By Nancy Edwards
Have you ever known someone’s last name to match their profession, talents or passions? For example, the physician named Dr. Needle, the funeral director, Mr. Graves, or Mrs. Baker, known for the best cakes in town?
And then there is Barbara Bowser. She’s known to drive for many miles a day to search for lost dogs and then reunite the pooches with their grateful owners.
The 56-year-old with a big heart for animals has two very lucky dogs of her own: Fletcher, a Dalmatian, and Reiley, a Dachshund.
Bowser’s first rescue experience happened on Dec. 25, 1960 when she was three years old. As she and her mother and brother gazed out the window on a blustery cold day filled with rapid snow showers, her brother noticed a Weimaraner near their home. The family took the dog in; although the canine stayed just three days until it felt safe to go back home, Bowser was hooked on helping hounds.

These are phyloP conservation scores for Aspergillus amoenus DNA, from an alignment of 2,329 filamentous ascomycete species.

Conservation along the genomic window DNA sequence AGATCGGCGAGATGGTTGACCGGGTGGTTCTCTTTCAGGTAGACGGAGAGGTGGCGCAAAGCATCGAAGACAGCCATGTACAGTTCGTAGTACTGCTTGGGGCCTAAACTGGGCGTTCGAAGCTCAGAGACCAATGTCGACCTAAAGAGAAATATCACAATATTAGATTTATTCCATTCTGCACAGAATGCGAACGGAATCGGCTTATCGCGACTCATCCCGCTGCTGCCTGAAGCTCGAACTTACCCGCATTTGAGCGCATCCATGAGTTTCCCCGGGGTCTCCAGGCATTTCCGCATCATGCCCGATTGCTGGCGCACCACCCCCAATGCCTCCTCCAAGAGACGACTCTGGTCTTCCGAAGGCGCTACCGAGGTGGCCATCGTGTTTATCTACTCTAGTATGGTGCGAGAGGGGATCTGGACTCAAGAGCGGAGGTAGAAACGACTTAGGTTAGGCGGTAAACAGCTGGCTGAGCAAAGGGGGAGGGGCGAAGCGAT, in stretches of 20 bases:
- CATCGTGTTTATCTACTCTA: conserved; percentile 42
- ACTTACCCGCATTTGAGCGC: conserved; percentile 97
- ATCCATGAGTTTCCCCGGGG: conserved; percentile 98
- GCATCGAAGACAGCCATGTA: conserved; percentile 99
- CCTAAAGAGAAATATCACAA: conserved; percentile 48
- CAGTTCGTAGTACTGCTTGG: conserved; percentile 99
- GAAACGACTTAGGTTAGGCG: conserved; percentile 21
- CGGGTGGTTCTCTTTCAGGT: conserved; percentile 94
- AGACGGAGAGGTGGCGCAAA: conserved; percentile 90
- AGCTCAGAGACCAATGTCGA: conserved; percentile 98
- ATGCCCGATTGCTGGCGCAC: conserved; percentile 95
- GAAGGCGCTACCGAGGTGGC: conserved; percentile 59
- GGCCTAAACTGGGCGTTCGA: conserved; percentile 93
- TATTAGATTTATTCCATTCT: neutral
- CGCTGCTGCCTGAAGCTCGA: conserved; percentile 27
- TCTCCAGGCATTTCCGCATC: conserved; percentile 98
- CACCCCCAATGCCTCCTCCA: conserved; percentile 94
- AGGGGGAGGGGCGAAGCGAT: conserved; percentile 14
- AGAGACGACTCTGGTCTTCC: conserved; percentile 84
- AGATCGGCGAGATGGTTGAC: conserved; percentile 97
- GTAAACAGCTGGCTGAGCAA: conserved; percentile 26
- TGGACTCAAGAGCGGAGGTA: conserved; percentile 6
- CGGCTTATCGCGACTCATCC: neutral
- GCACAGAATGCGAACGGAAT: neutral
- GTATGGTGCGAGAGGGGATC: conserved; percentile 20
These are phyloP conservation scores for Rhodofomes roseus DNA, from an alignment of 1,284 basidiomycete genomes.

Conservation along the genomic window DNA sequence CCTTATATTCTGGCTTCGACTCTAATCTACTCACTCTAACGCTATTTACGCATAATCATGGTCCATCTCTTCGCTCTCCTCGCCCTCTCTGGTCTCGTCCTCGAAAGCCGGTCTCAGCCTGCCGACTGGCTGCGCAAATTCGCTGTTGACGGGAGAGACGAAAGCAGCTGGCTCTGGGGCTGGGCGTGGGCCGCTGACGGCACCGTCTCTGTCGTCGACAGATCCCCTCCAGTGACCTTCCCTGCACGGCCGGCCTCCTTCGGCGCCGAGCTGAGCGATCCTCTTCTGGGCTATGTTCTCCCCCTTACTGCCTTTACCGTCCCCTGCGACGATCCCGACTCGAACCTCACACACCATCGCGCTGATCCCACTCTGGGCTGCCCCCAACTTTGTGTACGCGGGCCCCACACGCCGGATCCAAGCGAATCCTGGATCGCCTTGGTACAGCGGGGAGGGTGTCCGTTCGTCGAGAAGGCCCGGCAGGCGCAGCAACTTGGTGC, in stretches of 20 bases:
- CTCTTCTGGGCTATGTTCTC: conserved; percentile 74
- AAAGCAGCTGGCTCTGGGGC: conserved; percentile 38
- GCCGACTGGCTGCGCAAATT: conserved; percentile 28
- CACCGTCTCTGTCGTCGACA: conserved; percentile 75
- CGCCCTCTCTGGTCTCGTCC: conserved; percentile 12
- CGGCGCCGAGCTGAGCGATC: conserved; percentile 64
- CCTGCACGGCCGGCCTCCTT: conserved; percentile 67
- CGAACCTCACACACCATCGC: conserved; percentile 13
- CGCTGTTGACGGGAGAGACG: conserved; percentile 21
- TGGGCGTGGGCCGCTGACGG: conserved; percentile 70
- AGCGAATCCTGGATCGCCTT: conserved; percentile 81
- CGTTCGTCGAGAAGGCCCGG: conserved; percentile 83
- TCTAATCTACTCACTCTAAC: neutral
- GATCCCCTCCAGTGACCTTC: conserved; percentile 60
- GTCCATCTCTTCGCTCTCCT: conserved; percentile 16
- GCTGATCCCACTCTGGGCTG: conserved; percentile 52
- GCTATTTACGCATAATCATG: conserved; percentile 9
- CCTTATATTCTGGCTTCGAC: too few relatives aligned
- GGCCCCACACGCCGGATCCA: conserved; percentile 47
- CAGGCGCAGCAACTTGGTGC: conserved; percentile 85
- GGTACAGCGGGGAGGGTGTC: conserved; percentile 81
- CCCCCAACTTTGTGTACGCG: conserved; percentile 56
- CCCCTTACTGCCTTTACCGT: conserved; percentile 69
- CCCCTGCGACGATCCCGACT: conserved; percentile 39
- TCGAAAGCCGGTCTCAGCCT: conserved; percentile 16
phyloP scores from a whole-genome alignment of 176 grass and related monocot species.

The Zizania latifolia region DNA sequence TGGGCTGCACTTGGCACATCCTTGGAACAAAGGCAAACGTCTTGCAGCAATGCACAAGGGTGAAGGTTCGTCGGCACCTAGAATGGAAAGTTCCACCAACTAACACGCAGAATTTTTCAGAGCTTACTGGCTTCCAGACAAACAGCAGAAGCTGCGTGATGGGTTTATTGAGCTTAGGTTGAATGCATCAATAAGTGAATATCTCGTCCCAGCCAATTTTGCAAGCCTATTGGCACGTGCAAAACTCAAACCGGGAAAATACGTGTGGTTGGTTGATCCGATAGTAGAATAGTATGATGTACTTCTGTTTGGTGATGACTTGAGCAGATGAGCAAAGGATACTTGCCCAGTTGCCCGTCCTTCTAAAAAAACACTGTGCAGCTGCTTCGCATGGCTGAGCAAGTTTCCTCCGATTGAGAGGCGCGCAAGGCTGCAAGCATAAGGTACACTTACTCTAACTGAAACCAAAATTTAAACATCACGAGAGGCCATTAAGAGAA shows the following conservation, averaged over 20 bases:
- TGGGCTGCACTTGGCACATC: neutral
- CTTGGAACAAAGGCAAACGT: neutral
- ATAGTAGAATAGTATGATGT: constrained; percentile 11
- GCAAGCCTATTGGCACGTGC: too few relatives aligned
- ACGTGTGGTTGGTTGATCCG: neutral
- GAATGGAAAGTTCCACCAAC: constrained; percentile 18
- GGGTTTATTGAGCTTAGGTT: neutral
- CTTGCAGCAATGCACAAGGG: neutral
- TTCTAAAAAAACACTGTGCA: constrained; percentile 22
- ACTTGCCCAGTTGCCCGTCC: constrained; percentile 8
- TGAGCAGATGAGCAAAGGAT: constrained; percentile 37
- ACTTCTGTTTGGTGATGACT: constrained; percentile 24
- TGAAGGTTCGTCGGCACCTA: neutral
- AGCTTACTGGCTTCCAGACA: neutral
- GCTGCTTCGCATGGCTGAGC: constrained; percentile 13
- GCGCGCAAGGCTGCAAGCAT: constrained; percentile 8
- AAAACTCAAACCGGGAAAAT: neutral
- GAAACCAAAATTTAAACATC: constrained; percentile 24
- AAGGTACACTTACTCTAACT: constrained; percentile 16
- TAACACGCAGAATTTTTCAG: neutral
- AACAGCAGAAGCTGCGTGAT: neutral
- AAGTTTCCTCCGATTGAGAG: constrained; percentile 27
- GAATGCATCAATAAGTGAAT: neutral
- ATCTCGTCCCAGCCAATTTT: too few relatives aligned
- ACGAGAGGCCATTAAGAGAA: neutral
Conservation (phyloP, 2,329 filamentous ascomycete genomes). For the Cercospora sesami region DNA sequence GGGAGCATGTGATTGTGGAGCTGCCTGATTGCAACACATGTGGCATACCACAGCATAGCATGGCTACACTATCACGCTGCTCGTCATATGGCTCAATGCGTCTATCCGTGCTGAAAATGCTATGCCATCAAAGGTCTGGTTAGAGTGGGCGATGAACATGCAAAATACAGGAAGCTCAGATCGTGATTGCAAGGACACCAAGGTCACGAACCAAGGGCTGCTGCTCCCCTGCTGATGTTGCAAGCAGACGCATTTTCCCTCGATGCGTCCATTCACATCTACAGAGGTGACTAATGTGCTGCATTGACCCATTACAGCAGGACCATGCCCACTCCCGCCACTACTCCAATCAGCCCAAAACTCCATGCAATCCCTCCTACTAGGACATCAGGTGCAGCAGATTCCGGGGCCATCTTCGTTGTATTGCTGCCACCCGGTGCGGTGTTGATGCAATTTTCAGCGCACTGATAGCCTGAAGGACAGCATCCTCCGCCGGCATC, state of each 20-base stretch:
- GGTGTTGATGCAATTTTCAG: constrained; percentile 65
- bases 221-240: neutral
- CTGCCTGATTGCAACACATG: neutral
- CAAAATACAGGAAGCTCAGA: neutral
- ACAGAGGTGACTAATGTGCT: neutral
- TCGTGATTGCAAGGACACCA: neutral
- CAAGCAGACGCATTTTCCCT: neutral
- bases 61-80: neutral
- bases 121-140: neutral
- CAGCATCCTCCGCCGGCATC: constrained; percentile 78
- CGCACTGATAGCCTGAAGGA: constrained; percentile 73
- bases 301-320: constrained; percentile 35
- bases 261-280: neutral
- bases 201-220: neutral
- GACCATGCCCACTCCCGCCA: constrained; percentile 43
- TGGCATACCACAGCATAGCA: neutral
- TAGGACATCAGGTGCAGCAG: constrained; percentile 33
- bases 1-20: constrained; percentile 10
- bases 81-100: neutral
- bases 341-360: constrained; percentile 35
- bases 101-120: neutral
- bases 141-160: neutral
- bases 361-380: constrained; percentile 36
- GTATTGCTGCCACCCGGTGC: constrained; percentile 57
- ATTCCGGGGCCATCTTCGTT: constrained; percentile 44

On her first day of Kindergarten, she rescued a female Dachshund. “We named her Salem, like the cigarettes, because she was long and red,” Bowser said.
Today, she said “dogs are my total motivation.”
“My goal is to have enough friends to spread the word (about the homeless dogs at shelters and the Humane Society) so that there are no dogs left in kennels,” Bowser said.
By day, Bowser works for the City of Lawrence Water Department. After work, she often drives around neighborhoods near work for her “second job” that no one asks her to do – reuniting dogs with their owners.
Bowser will notice that confused-looking, aimless dog from a distance suddenly run toward her; she then searches for a sign posted somewhere for a missing pooch and contacts the owner.
“I’m a magnet for lost dogs,” she said.
And an angel for them.